Last year that instruction was breached 95 times and 20 children from the region that includes Louth were among them.

The report also reveals that the Community Healthcare Area with the highest numbers of admissions was CHO 8 which includes county Louth.

The Commission states that the admitting team attempted unsuccessfully to source an inpatient bed in the approved dedicated child and adolescent centres for all of the children. However, it has emerged that on all dates that children were admitted to adult centres there were bed vacancies. It notes that it is ‘unclear why these vacant beds were not made available.’

It suggests that this may be down to beds being needed outside of office hours or the lack of available emergency cover. None of these excuses are acceptable.

The Commission’s report illustrates how much remains to be done, including the need for independent monitoring of the State’s mental health strategy ‘Vision for Change’. There are also huge issues surrounding funding, or the lack of it. The current level of funding for mental health is still less than the 8.24% target, based on 2005 figures, envisaged in ‘A Vision for Change’.

I have written to the Minister for Health seeking explanations about the admission of children to adults units. The government also has a responsibility to provide adequate funding and administrative and organisational resources to mental health services.”

Adams Slams Crisis in Health Service

DSC_3254_6510Sinn Féin Louth TD Gerry Adams has expressed his “deep concern at the ongoing crisis in Our Lady of Lourdes hospital in Drogheda and the state wide numbers of patients still languishing each day on trolleys

The Louth TD criticised the “decision of Fine Gael, Labour and Fianna Fáil to block a Sinn Féin motion on the first day of the new Dáil that would have allowed the questioning and scrutiny of the work of the caretaker Ministers, including the Minister for Health, as well as calling for the scrapping of water charges.”

The March 22nd meeting of the Dáil will not be able to hold Ministers to account and to scrutinise their decisions or the work of the departments.”

Gerry Adams TD said:

“On Thursday on the first day of the 32nd Dáil emergency departments in hospitals across the state had one of their worst days for trolley numbers. There were 511 on trolleys. Our Lady of Lourdes in Drogheda had 38 people on trolleys.

On Friday that number was 493 state-wide and 25 in Our Lady of Lourdes.

The crisis in the emergency departments remains undiminished.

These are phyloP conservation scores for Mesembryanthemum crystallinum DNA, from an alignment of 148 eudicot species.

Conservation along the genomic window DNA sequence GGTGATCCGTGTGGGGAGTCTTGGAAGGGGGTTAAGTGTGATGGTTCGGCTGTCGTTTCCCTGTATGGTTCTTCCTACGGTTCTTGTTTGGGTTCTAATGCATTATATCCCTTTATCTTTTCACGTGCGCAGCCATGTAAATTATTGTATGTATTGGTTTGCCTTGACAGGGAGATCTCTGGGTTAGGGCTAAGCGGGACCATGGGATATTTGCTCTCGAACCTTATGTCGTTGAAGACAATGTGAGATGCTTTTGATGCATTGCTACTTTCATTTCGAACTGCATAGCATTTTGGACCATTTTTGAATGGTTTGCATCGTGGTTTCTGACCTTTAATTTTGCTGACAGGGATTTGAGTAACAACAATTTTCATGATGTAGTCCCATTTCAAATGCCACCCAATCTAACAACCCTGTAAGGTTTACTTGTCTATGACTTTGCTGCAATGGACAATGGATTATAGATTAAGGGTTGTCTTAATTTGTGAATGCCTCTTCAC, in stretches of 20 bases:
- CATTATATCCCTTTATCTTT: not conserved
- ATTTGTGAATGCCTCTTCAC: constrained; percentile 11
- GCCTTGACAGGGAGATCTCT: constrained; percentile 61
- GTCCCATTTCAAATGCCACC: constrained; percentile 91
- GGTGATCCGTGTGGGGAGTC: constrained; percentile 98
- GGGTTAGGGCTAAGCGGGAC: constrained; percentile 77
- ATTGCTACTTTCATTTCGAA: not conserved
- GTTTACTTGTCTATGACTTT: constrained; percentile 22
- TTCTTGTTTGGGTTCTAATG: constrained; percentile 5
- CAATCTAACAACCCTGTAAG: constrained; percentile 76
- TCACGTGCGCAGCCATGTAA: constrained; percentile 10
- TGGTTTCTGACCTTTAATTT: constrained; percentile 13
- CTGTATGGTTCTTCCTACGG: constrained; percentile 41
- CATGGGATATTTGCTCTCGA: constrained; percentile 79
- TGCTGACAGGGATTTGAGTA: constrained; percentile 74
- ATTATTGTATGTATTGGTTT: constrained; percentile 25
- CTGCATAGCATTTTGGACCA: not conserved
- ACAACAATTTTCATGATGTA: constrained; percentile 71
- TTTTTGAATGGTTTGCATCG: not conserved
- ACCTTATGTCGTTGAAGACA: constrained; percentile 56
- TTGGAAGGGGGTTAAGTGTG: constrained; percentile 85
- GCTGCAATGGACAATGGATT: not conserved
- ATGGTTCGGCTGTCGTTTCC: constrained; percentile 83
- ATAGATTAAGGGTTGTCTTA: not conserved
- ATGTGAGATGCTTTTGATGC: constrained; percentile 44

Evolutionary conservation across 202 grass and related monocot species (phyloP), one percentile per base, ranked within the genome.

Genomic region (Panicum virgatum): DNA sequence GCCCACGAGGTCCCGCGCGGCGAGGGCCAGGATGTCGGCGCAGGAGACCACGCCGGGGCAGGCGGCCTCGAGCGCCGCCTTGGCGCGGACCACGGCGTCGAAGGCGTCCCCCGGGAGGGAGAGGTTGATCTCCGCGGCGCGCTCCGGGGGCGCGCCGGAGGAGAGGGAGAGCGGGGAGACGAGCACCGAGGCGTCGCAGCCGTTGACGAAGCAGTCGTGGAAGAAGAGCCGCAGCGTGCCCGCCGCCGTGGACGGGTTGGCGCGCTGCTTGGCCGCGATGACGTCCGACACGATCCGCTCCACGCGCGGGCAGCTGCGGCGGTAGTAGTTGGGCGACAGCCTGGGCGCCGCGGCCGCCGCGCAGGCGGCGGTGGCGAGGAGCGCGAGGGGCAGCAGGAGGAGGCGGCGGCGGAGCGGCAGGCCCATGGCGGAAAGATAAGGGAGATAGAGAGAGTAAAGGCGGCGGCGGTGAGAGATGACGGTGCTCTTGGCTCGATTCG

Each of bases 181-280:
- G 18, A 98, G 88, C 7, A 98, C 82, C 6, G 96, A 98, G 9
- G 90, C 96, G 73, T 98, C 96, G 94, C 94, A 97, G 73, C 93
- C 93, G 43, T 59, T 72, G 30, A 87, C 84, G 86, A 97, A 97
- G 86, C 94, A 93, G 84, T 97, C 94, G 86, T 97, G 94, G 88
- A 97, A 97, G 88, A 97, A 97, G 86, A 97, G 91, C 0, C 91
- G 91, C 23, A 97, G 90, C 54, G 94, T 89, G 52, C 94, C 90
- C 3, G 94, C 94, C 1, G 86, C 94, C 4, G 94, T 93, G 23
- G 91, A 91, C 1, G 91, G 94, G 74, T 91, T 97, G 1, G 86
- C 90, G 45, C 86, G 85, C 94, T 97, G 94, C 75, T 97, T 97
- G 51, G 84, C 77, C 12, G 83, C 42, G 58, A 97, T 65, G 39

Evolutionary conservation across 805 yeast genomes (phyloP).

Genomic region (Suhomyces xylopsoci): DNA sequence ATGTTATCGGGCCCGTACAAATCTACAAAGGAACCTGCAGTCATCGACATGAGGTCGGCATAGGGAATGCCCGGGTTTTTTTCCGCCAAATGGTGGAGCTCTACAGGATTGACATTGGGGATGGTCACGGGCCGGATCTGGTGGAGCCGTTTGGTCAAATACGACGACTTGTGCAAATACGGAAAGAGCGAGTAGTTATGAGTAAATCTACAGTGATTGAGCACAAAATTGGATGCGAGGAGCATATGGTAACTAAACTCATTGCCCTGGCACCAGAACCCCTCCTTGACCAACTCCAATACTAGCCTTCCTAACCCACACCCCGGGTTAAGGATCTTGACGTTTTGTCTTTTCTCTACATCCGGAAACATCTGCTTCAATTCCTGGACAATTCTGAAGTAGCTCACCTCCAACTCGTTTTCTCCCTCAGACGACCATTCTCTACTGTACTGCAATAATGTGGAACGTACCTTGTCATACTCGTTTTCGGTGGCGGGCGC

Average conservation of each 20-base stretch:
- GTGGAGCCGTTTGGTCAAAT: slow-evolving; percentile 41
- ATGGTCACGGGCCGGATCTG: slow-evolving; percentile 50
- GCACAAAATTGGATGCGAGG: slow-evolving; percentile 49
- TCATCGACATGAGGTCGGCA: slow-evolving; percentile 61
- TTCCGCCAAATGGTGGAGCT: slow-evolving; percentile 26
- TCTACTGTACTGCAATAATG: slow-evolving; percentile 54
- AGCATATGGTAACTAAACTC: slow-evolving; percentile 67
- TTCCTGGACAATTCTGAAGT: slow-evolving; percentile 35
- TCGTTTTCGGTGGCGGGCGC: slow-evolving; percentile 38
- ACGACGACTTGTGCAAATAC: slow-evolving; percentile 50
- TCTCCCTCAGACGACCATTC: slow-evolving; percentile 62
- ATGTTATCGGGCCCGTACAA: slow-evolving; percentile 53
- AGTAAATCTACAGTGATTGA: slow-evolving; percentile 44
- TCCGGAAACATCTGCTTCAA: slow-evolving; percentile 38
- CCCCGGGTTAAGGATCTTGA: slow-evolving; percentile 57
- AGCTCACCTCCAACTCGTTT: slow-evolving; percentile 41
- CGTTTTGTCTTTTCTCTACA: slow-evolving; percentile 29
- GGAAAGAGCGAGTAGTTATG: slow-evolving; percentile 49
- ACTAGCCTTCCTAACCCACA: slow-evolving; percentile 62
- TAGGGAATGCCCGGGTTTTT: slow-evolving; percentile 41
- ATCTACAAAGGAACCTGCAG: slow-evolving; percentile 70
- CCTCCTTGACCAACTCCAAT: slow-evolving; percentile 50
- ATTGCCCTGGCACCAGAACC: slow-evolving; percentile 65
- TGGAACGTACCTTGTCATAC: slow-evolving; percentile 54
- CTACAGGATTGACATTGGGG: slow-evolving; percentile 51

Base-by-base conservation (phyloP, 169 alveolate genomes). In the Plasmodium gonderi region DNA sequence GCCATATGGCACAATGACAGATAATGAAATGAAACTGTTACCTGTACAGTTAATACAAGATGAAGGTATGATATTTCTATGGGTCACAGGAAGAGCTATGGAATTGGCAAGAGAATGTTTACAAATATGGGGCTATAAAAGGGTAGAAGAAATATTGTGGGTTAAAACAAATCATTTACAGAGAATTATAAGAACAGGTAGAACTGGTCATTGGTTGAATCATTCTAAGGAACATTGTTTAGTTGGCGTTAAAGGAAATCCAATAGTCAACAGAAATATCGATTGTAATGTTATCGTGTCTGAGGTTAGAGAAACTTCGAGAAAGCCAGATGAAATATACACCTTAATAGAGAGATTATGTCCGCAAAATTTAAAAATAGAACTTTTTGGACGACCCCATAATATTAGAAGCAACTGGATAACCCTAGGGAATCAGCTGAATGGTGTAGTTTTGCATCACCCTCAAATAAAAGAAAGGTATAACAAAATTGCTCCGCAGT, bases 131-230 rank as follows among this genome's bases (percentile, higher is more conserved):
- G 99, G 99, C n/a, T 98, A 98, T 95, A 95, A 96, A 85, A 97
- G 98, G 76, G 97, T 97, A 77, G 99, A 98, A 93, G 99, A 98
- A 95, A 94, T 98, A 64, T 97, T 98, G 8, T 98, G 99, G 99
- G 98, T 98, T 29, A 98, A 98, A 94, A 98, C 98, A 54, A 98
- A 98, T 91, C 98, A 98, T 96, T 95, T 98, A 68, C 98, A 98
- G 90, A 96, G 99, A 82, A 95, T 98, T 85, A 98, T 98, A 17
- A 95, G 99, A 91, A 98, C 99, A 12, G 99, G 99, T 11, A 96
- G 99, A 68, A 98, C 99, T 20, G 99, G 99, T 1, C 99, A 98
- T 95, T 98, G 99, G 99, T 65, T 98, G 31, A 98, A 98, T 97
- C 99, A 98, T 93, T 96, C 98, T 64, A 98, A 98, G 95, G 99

This chaos in our health service is a direct consequence of the bad policies of the Fine Gael and Labour government, and of Fianna Fail before them.

Last year 92,998 people were treated on trolleys in hospitals. This is the highest ever number of patients since 2006 and represents an increase of 21% in hospital overcrowding.

The irresponsible decision by Fianna Fáil to close essential services and to downgrade Louth County hospital is a significant cause of the crisis in Our Lady of Lourdes.

All of the establishment parties have promised at one time or another that they will end the crisis in the health service and all have broken this promise.”

Adams hosts GAA Healthy Club Project to Dáil

Gerry Adams GAA Healthy ClubSinn Féin Louth TD Gerry Adams today hosted the GAA Healthy Club project from Croke Park to the Dáil.

The Sinn Féin leader invited the GAA Community and Health team into Leinster House to brief Oireachtas members of the project.

The briefing was presented by Colin Reagan, the GAA Community and Health Manager and his colleagues Stacey Cannon, Emmet Haughian and Brid Traynor. It was attended by around two dozen TDs, Seanadoirí and staffers.

Gerry Adams said:

“I want to commend the GAA and its Community and Health team on this remarkable initiative . I first became acquainted with this wonderful project as a result of the hard work and effort of St. Colmcilles GAC in East Meath

Healthy Club is a partnership effort involving the GAA, Healthy Ireland, the Health Service Executive and the National Office for Suicide Prevention. It is funded by the HSE and Irish Life have donated €1 million over three years.

Healthy Club is rooted in the volunteer spirit of the GAA and is about health promotion. It involves a wide range of specific initiatives including mental health, health screening, bullying, diet and nutrition, inclusion and community outreach, drug and alcohol awareness, life skill and personal development, anti-smoking, facilities development and engagement with older community members.

The GAA and clubs like St. Colmcilles are making a real and positive difference in peoples’ lives. They contribute freely of their time and talent and they deserve our thanks, our solidarity, our support and our encouragement to continue to do what they do.”